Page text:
THE new administration is apparently moving with dispatch to fulfil two of the three key promises it made in Opposition on the campaign trail. Both the finance minister, Dr Peter Phillips, and the transport works and housing minister, Dr Omar Davies, have begun their tenure based on commitments given to the electorate by prime minister and People's National Party (PNP) president, Portia Simpson Miller.
Davies yesterday disclosed that his first question on reporting for office Monday was about a progress report on the controversial Jamaica Development Infrastructure Programme (JDIP), which the new Government is planning to renegotiate to provide funds for the Jamaica Emergency Employment Programme (JEEP).
A day before, Dr Phillips announced that he had engaged the International Monetary Fund (IMF) to resuscitate stalled talks on a new loan pact, possibly an Extended Fund Facility (EFF) to replace the current Stand-by Agreement. An IMF delegation is expected in the island next week to hold discussions with the Government, Phillips said.
Simpson Miller was met with widespread disbelief when she intimated that her administration would renegotiate JDIP and IMF programmes within two weeks of taking office, later clarifying that to say it would start negotiations within the fortnight.
The third big promise to remove GCT from some electricity bills was yet to get off the ground yesterday.
Energy Minister Phillip Paulwell said last night that action had not yet been taken on that, but noted that only one Cabinet meeting had been held since the new Government came to office last weekend and, in any event, it was a matter for the finance ministry.
Davies, for his part, appeared crestfallen at a press conference at his offices in Kingston yesterday when he told newsmen that the promised forensic audit into JDIP by former Prime Minister Andrew Holness in December had not yet started.
"The reality is that nothing had happened, so the permanent secretary has begun the process," Davies said in response to queries from journalists.
But he insisted that "the administration, in general, and the political directorate have every intention of having the truth [about JDIP] be put before the public".
Bringing some clarification, permanent secretary in the ministry, Audrey Sewell revealed that JDIP had been returned to the transport ministry with not much time to do the audit.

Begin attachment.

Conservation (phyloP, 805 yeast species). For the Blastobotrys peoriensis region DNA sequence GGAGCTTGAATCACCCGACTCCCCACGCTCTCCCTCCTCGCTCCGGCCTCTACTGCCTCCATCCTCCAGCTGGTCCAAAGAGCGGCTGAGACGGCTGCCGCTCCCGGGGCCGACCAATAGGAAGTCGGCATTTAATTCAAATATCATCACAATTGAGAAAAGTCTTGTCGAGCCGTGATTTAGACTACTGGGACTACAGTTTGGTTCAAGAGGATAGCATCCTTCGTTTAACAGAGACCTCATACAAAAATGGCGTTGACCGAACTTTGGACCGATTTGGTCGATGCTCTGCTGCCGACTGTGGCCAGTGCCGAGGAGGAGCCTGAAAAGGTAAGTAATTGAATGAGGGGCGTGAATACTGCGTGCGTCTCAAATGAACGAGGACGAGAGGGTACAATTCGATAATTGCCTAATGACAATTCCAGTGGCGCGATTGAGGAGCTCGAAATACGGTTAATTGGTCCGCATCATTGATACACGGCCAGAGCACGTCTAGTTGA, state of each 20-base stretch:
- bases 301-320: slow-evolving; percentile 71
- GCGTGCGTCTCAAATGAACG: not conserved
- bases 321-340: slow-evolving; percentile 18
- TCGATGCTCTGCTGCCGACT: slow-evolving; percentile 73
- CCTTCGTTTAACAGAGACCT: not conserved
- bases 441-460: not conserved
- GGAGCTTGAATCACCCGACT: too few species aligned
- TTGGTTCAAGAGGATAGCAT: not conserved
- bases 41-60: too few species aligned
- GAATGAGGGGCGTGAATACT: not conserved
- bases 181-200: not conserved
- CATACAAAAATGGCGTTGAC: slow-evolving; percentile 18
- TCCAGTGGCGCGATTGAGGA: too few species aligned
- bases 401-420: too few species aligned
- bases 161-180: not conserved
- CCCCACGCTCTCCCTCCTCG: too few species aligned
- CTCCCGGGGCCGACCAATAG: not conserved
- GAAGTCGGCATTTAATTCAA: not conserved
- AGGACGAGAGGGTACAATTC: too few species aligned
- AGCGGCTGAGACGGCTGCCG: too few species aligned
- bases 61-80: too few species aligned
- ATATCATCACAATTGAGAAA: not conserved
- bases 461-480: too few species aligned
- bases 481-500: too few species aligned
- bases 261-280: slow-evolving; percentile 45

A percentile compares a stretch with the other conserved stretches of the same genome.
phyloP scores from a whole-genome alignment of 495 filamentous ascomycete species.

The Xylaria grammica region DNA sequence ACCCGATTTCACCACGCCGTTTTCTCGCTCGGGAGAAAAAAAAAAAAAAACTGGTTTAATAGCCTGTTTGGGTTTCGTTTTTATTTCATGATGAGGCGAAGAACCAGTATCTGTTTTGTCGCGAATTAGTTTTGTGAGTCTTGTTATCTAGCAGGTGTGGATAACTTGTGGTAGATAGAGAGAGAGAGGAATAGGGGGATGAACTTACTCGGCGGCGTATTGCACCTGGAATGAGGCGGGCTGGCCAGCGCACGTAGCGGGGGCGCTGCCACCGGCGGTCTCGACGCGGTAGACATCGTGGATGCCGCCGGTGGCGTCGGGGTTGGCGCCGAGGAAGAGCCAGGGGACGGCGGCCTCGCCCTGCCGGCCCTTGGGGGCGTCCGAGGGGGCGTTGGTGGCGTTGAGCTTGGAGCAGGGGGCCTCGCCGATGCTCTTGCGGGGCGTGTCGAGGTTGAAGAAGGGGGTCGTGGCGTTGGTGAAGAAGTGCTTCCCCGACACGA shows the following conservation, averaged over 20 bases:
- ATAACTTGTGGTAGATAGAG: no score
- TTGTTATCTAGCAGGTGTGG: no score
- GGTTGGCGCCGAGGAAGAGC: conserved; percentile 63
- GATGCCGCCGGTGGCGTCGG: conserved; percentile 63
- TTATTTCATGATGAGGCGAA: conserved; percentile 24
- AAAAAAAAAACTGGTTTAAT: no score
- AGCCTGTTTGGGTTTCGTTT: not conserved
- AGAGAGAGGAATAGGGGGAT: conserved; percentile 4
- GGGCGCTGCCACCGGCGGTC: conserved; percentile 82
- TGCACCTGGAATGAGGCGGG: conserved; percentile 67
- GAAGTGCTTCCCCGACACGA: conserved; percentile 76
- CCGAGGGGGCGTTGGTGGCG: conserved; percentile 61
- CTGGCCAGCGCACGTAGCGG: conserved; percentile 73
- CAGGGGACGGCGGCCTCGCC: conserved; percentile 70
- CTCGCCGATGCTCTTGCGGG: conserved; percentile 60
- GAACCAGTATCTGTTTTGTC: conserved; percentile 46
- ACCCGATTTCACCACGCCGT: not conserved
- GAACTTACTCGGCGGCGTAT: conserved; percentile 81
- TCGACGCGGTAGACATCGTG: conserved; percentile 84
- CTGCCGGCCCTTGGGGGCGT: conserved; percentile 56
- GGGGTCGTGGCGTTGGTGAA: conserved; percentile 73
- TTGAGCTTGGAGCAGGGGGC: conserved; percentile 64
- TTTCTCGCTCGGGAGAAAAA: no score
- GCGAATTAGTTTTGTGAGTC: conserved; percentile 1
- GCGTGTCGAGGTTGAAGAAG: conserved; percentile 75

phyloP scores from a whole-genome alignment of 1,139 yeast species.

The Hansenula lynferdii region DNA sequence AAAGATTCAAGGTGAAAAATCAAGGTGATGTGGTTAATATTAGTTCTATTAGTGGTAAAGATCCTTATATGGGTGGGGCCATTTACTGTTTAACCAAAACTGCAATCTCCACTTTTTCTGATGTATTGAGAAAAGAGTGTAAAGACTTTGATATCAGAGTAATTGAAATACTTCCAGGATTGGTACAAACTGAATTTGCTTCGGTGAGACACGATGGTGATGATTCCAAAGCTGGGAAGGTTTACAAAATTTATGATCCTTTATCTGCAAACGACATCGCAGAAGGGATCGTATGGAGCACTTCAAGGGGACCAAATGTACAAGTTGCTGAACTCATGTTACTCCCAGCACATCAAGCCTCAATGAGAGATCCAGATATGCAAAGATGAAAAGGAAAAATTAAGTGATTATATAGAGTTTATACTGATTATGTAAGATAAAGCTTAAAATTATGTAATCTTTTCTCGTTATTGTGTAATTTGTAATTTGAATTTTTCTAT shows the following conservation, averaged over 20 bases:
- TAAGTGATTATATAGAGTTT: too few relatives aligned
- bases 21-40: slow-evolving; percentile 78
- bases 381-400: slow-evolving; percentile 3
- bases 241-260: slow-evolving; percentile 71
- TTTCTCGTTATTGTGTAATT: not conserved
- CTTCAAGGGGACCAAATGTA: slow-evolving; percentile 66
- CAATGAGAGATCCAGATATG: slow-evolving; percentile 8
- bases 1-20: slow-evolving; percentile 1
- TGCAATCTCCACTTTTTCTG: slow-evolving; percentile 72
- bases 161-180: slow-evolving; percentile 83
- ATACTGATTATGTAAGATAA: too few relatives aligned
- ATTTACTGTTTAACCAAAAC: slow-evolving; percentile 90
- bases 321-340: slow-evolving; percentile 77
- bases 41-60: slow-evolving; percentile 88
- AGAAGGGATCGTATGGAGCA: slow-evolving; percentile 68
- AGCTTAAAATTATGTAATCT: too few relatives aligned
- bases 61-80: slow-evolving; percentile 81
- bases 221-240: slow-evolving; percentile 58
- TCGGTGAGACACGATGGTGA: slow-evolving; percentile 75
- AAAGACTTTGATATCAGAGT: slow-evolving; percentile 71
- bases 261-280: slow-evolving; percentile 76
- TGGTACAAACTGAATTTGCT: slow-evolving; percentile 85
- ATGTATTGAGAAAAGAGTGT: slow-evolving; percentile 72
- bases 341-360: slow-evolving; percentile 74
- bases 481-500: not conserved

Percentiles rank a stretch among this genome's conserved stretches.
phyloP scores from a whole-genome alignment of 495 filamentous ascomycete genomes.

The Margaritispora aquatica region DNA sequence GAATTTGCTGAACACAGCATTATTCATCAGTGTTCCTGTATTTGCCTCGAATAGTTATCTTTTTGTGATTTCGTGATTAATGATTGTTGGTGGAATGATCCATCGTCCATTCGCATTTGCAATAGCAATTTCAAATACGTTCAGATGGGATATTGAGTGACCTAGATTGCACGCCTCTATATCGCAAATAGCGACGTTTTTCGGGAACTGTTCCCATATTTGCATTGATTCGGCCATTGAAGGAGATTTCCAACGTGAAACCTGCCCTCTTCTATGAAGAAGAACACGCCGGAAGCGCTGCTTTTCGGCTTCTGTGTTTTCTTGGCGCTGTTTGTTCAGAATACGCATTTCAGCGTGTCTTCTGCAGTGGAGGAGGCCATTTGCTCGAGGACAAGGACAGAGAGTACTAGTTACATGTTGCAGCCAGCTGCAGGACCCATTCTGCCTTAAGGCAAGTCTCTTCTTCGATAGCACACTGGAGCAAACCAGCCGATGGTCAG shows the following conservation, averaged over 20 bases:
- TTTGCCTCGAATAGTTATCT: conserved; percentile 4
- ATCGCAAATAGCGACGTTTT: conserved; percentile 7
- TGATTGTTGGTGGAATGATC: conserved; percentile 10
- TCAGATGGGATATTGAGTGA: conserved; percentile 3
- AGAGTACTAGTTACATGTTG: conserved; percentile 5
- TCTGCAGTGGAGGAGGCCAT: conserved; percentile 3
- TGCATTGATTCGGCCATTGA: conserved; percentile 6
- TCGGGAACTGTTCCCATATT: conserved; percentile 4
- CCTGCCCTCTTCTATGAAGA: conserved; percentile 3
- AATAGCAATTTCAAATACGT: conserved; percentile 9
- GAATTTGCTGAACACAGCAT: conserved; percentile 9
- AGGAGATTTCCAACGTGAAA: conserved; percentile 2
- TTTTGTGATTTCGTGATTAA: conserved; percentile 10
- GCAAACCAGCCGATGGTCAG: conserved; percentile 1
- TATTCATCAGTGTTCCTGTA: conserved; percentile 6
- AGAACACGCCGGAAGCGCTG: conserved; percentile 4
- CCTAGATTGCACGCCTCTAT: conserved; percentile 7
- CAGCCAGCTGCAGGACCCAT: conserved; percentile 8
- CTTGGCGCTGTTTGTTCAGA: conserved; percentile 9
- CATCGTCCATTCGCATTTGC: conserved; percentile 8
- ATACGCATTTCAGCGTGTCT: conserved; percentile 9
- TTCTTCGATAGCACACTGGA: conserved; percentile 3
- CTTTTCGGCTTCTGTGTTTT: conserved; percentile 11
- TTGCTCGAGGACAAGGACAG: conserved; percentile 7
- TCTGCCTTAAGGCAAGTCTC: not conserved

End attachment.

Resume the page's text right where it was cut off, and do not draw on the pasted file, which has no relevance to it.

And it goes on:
"Now that it is back in the ministry, we have started the process," she said, adding that while the forensic audit had not begun action had been taken to initiate it.
"But bear in mind, though, that the auditor general did an audit and a report is here and we are focusing on looking at all the breaches and seeking to address them," she said.
Sewell also pointed out that the contractor general was conducting an investigation into the Chinese-funded JDIP and time had been spent in December responding to specific queries.
"A lot of time has been spent responding to queries from the contractor general... and we have already submitted some responses with evidence he had requested," she said.
The PNP Government is depending on funds from JDIP to put thousands of unemployed Jamaicans back to work in the shortest possible time.
Davies said he was hoping that the JEEP would be driving sooner than later.
"I wish to give that assurance and we are going to publish the guidelines for the projects... It will be subject to assessment and viewing," he said, adding: "This is no bollo work, this is serious work."
The forensic audit had been promised by Holness at the end of an eventful week in which Mike Henry resigned as transport and works minister and his permanent secretary, Dr Alwyn Hales was sent on leave, due to troubling questions over the management of the multi-billion-dollar roadworks programme.
That came after a devastating revelation by the auditor general in November pointing to gross deficiencies in the operation of JDIP.
Yesterday, Davies said he had asked for several in-depth reports on aspects of JDIP, and indicated he wanted the answers in time to make a formal presentation to Cabinet on January 18 and a submission to Parliament shortly thereafter.
In the meantime, Minister Davies was unable to say what would be the fate of Dr Hales who went on leave immediately following the auditor general's report into JDIP and the sacking of the chief executive officer of the National Works Agency, Patrick Wong. Hales' leave is set to conclude this month end.
"Some of those decisions are not mine, per say, but an issue of the Cabinet secretary and the prime minister making that determination, so it is a bit premature to say," Davies said.